Tag Archives: IoT

PR Hot Take – The Age of IoT in Media

The Internet of Things (IoT) is a technology phenomenon that is changing the market landscape and growing at an exponential rate. Trillions of dollars are already funnelled into IoT development each year, and that amount is forecasted to increase each quarter. IoT brings with it a wealth of market opportunities for everyone, almost no industry is untouched by IoT. With such a focus on IoT, it’s only fitting that the media leaps at the chance to leverage commercial IoT specifically, essentially causing a media evolution.

The question becomes, what does this mean for PR pros and their clients? Who’s who in the commercial IoT media game? Which topics, specifically, are they covering?

To answer these and other questions, we took a snapshot of the media landscape over the past three and a half months and have some interesting insights.

Background
Commercial IoT sits somewhere in between the IoT tech that connects consumer products (like our refrigerators) and industrial IoT (like connecting the machines manufacturing cars). Commercial IoT relates to those technologies that play an organizational role in society as opposed to a consumer-oriented or infrastructural one. Some examples include smart street lighting or connected car platforms that tell us when our car is due for service appointment. This means that media coverage of commercial IoT falls into both trade and business publications. So let’s get to the point: who’s covering commercial IoT?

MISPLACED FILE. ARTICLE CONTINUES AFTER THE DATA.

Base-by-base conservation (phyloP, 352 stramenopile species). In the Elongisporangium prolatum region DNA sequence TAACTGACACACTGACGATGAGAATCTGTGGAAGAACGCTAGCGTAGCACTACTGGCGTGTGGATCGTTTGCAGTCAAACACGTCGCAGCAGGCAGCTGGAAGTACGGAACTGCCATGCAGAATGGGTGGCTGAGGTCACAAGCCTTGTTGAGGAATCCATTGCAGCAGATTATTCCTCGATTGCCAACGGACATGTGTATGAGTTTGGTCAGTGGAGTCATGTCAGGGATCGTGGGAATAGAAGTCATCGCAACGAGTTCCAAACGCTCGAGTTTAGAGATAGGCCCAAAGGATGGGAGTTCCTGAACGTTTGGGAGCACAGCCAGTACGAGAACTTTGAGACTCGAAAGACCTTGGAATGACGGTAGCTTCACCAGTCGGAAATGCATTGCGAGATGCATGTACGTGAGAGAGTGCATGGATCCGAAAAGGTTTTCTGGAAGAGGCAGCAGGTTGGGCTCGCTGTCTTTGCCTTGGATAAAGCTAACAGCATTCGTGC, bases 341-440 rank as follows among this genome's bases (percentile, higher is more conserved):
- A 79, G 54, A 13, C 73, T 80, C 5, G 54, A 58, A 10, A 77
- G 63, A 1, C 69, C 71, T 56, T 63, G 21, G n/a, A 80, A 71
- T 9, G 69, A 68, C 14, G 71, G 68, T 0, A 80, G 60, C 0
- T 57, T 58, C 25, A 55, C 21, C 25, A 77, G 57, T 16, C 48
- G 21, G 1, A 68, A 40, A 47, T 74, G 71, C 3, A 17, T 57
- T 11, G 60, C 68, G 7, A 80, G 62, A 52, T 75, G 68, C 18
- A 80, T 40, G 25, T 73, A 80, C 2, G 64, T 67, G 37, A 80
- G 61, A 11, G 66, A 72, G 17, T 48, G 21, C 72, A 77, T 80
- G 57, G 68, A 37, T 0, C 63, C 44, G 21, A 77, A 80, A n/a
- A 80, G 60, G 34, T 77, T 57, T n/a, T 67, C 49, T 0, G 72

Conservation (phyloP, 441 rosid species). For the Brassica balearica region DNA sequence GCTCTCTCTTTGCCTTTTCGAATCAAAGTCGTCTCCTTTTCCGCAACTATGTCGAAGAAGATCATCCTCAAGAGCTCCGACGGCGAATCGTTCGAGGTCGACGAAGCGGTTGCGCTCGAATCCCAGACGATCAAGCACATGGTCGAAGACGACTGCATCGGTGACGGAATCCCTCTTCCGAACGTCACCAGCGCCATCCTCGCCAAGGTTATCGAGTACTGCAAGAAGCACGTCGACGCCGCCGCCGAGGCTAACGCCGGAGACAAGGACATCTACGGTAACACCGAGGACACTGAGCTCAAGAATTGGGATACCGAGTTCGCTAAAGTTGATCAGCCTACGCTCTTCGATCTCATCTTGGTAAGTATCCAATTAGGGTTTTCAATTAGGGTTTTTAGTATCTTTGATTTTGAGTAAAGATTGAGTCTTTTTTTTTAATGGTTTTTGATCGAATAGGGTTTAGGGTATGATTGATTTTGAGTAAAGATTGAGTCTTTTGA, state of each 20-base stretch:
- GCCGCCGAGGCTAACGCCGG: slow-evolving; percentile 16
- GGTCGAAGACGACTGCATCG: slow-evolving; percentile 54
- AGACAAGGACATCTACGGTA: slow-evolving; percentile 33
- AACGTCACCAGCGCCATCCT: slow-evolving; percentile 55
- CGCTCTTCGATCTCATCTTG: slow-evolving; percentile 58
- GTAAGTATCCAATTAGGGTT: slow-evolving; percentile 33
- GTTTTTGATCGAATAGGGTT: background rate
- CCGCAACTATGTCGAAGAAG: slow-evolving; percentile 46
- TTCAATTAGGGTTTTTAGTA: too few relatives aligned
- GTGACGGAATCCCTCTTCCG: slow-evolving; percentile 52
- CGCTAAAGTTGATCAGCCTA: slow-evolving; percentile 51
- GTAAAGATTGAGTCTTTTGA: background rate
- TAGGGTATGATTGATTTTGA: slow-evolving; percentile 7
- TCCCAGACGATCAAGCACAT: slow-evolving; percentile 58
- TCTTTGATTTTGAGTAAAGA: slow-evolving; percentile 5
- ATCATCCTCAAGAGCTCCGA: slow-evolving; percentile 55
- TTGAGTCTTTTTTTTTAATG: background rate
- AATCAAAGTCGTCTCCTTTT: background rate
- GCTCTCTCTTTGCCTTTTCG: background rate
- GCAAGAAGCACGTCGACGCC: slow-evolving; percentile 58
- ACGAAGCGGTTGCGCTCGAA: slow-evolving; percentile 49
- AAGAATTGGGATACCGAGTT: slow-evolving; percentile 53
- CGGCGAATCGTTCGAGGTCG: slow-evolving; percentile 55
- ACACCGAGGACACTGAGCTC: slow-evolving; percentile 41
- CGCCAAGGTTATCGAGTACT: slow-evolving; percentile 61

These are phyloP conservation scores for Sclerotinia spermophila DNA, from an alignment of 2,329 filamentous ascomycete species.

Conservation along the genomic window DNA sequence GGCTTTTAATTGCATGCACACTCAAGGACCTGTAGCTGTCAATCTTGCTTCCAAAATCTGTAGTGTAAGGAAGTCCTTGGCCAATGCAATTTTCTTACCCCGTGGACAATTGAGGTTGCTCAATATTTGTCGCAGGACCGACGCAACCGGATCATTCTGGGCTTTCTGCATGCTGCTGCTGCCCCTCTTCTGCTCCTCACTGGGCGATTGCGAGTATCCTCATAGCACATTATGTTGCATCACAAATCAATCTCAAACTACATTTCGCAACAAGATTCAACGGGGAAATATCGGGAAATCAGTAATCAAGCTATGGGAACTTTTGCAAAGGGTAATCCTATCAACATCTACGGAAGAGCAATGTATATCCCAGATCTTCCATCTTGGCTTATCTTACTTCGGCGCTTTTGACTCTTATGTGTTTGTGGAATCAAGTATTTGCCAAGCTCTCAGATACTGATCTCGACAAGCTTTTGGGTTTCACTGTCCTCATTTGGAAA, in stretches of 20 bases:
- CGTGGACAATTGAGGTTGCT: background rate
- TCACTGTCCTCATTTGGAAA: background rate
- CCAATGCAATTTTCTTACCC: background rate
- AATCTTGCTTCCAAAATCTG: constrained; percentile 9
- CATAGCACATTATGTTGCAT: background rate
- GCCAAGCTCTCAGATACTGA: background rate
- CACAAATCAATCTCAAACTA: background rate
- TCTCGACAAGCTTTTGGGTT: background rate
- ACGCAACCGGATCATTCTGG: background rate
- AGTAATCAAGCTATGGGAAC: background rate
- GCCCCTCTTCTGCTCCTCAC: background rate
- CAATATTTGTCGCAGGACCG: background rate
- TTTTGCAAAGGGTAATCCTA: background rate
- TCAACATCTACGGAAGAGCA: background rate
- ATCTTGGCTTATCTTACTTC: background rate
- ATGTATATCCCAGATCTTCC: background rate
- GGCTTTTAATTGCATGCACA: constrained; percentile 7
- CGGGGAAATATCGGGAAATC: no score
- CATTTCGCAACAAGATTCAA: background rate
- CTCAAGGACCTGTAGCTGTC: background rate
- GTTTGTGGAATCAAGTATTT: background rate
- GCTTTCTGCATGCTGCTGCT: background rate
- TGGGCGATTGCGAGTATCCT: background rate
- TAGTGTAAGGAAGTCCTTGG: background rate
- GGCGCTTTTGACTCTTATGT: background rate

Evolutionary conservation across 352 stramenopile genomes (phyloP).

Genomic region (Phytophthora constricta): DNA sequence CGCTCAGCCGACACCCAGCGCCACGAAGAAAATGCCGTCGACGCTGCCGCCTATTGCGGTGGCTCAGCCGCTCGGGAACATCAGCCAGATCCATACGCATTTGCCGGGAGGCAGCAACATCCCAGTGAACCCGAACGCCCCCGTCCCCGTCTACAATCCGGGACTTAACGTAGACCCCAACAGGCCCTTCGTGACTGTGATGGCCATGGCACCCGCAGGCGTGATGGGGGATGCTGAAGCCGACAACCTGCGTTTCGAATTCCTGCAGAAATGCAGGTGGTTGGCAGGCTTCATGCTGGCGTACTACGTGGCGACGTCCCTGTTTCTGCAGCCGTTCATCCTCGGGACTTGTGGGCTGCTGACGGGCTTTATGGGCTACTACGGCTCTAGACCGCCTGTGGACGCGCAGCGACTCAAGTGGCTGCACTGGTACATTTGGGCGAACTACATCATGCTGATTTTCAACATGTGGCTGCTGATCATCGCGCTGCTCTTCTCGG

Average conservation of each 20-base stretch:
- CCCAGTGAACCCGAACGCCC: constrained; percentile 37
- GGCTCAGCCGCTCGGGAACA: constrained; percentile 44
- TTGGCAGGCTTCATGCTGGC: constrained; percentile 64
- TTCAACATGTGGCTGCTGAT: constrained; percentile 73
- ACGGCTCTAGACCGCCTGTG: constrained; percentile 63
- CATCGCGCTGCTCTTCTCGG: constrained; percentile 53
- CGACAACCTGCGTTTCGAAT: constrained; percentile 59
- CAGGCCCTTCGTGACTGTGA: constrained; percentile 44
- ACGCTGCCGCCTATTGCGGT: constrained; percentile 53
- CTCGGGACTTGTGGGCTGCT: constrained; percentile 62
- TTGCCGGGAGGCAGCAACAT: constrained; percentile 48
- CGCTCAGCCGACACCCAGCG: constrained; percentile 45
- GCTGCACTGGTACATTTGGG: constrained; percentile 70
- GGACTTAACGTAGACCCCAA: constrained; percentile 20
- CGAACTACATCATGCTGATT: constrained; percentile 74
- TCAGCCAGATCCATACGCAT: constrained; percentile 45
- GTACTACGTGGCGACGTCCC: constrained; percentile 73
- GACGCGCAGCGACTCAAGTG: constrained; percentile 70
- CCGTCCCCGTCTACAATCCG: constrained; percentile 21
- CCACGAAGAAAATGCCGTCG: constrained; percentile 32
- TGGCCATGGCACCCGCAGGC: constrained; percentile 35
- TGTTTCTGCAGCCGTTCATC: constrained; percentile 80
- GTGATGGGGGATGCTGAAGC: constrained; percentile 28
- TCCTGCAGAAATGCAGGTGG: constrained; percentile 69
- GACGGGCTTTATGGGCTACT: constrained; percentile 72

When digging into researching commercial IoT coverage opportunities, we first identified keywords that the media uses. In our research, we identified eight search terms to narrow media commentary down from all IoT technology into only commercial applications. “IoT” and “commercial IoT” were the key phrases used. Of course, using general IoT could potentially yield both industrial and consumer IoT results, so those articles were filtered out. Other terms we included focused on commercial IoT applications, like “smart cities” and “smart buildings.” (It’s also good practice to include these phrases “+IoT”). Other commercial IoT applications to consider are “retail+IoT” and “real estate+IoT.”

We took these eight keywords and used Google News, TechNews and Meltwater to plot out a  90-day timeline of all coverage spanning from June through September 2018. From the selected time period, we pulled a snapshot of articles that covered our selected topics. Although we can’t guarantee we were able to pull every single piece of coverage, we did find more than 100 relevant articles. We then categorized them by date, publication, offered a qualitative assessment to categorize the article as a feature or a brief, and then we evaluated the type of publication – looking at trade and business publications.